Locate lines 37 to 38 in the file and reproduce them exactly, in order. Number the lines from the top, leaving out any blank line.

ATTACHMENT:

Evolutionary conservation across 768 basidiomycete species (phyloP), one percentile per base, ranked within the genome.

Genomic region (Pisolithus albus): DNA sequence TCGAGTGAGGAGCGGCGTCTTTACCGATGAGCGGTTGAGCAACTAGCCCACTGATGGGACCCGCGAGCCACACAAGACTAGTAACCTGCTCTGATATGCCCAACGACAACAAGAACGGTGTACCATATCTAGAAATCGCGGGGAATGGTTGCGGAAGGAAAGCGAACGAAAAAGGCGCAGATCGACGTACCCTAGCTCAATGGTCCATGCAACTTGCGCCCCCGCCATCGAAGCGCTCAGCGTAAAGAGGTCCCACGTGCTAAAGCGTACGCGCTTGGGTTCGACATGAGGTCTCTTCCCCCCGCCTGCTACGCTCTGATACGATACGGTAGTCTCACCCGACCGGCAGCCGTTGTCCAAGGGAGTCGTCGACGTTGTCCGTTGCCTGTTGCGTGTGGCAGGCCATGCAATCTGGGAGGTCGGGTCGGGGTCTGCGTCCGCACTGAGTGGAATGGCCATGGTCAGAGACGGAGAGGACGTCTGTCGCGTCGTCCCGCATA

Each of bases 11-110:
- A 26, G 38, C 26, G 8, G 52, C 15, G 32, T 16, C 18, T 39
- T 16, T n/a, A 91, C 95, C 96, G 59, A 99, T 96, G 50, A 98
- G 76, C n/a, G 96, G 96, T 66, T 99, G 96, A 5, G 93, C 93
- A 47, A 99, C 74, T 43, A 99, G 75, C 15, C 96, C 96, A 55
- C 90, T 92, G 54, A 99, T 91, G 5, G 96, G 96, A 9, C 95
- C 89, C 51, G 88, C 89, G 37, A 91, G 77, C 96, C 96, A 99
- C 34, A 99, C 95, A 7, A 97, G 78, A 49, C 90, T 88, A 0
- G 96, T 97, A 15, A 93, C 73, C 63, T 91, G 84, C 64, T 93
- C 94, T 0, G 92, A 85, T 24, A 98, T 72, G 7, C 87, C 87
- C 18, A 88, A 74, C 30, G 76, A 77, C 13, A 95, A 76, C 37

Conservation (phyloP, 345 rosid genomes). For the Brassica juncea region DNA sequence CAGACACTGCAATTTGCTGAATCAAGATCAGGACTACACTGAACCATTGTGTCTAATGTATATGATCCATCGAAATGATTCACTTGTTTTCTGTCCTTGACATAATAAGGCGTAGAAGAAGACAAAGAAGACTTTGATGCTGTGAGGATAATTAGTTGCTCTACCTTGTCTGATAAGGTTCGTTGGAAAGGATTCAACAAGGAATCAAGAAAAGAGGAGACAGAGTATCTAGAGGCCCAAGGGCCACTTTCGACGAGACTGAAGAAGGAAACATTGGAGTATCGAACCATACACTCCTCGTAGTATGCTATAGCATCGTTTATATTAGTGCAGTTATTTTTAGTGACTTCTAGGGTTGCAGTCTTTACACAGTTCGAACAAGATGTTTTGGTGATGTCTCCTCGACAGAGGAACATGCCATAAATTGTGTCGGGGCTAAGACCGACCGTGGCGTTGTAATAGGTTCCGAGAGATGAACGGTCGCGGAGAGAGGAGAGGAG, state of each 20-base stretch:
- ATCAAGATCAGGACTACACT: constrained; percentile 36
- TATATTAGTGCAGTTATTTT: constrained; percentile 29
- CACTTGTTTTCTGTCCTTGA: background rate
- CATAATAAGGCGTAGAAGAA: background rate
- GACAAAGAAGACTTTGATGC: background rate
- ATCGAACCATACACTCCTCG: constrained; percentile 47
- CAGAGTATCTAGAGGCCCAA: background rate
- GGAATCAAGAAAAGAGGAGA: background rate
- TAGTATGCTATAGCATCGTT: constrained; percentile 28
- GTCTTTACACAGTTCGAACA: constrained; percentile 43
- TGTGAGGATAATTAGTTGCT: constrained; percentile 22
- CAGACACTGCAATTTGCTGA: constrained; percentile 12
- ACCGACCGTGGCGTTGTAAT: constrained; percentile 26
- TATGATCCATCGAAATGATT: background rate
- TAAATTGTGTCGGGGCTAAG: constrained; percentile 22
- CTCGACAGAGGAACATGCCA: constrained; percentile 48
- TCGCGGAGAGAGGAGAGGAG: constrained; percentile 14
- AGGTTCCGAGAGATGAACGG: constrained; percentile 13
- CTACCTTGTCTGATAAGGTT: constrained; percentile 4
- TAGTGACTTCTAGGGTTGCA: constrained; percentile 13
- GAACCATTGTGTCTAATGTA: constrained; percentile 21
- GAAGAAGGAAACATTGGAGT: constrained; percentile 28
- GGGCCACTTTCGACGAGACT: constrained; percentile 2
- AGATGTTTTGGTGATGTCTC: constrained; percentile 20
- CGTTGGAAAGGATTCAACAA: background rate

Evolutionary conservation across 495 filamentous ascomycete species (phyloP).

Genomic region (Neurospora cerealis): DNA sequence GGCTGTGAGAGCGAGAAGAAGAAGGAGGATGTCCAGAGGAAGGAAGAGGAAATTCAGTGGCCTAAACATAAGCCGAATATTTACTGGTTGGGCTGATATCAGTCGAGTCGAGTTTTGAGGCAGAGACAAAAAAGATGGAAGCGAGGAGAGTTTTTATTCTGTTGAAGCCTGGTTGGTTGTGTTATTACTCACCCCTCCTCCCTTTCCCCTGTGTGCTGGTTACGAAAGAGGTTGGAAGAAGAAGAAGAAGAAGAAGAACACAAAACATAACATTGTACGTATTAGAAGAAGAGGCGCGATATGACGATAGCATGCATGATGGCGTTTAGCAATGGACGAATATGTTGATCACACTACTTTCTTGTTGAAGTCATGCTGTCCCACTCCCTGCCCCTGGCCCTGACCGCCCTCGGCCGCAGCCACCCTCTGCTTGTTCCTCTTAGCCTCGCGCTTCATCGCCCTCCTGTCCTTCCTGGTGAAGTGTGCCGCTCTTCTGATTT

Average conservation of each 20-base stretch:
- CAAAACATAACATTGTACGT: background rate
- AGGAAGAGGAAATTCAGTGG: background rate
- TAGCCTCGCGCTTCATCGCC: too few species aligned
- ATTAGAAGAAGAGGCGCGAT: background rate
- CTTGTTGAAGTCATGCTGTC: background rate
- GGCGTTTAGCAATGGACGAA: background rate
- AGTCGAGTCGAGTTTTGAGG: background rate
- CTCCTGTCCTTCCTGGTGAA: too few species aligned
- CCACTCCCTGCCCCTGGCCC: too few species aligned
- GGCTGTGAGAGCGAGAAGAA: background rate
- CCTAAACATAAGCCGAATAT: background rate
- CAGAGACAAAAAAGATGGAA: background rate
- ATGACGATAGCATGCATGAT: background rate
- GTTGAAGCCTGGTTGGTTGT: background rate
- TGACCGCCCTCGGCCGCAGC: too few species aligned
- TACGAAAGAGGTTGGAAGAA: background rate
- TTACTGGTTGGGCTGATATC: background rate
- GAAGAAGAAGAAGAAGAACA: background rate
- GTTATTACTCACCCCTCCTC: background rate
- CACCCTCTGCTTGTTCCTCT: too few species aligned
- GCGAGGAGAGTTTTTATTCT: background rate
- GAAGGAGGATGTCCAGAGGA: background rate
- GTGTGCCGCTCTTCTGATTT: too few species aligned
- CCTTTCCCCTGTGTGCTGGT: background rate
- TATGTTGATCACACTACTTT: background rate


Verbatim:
- GGGCCACTTTCGACGAGACT: constrained; percentile 2
- AGATGTTTTGGTGATGTCTC: constrained; percentile 20